There's a familiar pattern that looks primed to repeat itself once again. A politician shows up full of promise and progressive talking points only to have their worthlessness exposed once elected. We saw it eight years ago. And we're seeing it again today. But here's at least one registered voter that won't be duped this time around. Such is my thinking when I'm asked about Bernie Sanders.
For many proletarians – as disgruntled with the two-party system as they pretend to be – Bernie Sanders offers them yet another excuse to participate the charade that passes for electoral politics in these United States. And on the surface, the popular support for the independent senator from Vermont seems rational. Sanders' rhetoric regarding Wall Street hegemony and income inequality can hardly be disputed. Extending healthcare access to all, strengthening Social Security, making higher education affordable. Very noble, if not necessary, proposals from the self-described "democratic socialist."
But what kind of socialist ignores the elephant in the room, by failing to address the ownership and control of the means of production? The same kind that has no intention of disrupting the status quo. What brand of socialism leaves in place private ownership of the factories, warehouses, land, minerals, capital, machinery and other resources required for economic output? The same brand that seeks to reform capitalism into a kinder, gentler version of itself, rather than to destroy it. Does a socialist request that the workers be thrown a few more crumbs from the loaf we baked ourselves? Or does a socialist demand that complete control of the kitchen be turned over to said workers?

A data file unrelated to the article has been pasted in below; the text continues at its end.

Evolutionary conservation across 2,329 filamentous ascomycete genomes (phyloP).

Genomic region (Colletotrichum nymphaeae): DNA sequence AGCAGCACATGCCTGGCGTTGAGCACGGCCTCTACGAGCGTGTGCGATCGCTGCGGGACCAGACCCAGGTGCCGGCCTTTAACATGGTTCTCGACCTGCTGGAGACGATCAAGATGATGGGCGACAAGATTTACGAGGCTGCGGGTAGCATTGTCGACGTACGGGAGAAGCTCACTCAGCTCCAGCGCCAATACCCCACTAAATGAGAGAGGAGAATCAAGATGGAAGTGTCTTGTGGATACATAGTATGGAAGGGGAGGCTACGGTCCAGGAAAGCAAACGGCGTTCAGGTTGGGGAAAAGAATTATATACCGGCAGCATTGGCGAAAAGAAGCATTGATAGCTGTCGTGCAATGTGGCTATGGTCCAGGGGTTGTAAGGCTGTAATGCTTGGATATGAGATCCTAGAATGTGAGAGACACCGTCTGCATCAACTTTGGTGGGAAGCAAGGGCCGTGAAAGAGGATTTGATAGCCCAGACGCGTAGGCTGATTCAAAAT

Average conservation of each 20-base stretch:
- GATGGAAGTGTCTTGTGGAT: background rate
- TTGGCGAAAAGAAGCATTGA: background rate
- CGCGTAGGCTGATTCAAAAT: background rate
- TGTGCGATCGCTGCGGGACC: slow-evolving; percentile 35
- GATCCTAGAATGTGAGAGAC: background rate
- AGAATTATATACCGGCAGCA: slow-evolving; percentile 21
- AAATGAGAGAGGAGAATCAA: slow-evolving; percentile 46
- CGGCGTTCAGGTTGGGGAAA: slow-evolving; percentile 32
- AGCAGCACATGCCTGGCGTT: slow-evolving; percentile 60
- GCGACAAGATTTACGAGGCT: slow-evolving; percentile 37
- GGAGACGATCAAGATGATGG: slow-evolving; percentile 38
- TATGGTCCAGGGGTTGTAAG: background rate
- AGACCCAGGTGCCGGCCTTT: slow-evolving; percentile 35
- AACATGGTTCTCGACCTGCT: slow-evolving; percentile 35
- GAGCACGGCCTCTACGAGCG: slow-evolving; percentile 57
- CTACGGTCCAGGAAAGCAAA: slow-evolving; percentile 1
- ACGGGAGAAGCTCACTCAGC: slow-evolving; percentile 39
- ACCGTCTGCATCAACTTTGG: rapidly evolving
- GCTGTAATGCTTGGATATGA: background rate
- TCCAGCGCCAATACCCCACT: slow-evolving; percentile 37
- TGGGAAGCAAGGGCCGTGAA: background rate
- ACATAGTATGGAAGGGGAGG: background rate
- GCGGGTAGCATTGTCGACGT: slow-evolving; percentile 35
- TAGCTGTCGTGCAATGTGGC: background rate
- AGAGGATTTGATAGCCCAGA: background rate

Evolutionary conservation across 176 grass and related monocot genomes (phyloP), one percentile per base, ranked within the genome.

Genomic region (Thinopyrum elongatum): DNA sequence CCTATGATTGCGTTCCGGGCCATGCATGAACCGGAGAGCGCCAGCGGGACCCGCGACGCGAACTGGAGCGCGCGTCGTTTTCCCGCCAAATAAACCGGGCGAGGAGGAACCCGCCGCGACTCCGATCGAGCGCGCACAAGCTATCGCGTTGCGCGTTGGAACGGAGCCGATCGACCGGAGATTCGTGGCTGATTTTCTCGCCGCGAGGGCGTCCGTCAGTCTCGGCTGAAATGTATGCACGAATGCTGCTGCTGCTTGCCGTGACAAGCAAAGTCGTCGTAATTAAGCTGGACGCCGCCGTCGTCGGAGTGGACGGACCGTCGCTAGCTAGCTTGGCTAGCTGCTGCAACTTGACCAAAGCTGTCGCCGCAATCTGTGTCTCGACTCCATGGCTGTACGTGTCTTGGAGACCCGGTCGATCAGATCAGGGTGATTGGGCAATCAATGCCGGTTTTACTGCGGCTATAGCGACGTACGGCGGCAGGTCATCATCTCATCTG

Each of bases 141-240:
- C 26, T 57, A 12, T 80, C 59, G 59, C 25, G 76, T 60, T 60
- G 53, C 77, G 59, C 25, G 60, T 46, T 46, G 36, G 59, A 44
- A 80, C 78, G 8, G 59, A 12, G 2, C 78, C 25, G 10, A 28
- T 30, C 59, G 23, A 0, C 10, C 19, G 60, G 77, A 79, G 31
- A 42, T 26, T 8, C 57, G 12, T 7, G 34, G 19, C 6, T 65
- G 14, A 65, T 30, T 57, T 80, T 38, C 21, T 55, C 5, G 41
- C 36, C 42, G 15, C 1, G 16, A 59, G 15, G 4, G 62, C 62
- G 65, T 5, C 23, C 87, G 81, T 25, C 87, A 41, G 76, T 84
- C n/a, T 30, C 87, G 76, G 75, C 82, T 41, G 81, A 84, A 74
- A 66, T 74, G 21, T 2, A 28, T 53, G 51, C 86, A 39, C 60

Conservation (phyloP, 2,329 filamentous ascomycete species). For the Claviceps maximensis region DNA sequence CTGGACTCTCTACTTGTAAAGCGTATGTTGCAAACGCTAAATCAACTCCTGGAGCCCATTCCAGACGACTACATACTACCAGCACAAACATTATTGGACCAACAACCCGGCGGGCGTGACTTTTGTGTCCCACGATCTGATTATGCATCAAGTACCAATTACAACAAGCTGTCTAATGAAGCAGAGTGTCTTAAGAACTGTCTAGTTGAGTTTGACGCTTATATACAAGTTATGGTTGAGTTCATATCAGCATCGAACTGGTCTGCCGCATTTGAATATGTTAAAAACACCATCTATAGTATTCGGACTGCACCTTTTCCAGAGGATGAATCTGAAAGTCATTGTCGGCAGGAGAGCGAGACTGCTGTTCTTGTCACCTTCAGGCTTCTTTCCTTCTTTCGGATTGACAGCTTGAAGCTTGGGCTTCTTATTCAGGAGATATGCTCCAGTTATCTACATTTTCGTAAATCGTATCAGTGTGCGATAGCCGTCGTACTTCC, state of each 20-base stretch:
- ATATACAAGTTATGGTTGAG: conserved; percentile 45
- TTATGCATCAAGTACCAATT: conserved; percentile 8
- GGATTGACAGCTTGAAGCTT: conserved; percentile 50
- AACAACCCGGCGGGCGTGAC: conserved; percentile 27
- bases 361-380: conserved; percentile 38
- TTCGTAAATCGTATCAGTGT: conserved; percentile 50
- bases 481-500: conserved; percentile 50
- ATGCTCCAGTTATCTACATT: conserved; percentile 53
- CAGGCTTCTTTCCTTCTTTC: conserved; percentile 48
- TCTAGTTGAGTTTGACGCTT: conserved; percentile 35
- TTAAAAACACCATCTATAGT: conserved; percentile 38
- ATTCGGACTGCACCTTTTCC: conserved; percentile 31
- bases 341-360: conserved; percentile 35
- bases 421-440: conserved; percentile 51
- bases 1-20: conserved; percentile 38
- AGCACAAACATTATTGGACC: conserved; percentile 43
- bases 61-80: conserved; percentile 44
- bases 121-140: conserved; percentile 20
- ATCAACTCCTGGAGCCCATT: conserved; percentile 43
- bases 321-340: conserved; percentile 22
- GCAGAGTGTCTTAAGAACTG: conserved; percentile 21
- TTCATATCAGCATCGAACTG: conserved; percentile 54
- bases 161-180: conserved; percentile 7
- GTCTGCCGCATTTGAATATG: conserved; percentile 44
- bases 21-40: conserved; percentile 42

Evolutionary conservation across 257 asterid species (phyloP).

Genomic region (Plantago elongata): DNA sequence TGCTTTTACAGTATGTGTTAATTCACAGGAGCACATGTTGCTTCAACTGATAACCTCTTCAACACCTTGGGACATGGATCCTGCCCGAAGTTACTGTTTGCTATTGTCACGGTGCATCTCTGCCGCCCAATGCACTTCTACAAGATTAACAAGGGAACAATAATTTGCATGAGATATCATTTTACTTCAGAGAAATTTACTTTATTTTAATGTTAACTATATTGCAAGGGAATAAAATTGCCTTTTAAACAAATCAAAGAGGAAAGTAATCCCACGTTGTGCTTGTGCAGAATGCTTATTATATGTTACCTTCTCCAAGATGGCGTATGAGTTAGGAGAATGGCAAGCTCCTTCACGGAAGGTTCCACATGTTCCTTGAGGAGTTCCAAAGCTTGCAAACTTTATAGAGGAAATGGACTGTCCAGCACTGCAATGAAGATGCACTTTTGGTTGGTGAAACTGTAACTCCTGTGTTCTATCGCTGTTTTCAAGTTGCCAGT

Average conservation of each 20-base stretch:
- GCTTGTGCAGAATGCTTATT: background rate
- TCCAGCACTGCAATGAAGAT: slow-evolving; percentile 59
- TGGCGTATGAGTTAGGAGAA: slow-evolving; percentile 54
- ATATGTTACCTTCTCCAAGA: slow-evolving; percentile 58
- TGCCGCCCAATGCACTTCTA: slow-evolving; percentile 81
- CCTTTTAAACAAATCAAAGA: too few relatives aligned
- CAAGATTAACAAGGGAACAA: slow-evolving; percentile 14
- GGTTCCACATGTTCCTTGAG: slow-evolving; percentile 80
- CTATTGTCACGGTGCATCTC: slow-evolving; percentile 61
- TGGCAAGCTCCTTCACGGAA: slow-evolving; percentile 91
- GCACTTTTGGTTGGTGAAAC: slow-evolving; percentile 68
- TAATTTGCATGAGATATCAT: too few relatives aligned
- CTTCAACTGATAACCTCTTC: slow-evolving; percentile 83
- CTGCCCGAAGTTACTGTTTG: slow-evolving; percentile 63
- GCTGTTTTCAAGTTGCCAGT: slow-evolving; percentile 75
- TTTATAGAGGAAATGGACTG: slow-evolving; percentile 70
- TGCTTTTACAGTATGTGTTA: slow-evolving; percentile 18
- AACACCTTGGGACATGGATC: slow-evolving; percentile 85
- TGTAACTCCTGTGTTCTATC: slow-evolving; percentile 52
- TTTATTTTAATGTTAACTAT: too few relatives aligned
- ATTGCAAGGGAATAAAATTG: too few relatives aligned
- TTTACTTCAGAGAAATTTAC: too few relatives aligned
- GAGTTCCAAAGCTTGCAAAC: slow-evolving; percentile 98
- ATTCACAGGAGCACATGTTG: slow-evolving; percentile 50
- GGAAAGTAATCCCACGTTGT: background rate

The bottom line is that Bernie Sanders is no socialist. He's not even an independent. He's running for the Democratic nomination and, if elected, will be a Democratic president. His policies, both domestic and foreign, shall reflect the neo-liberal bullshit commonly referred to as 'more of the same'.
And speaking of foreign policy, I think it very telling how Senator Sanders makes every attempt to avoid it, as if the president of the United States need not worry about global affairs. But I guess when the few positions you've taken are support for Israeli Apartheid, continuing Obama's drone assassinations and encouraging more Saudi extremism, it's probably prudent to steer clear, lest you be accurately revealed as a war criminal in the making.
In actuality, there's nothing Bernie Sanders can say, no policy position that he can take, no campaign promise that he can make that would justify even a single working-class vote. For if working people are to make our votes matter, then it'd behoove us to stop voting for people, regardless of how appealing their rhetoric might be. Elections can, however, be used for registering dissent by way of a protest vote. In that case, I think Gloria La Riva and Jill Stein are worth a look. But by all means, please, miss me with that Bernie Sanders shit.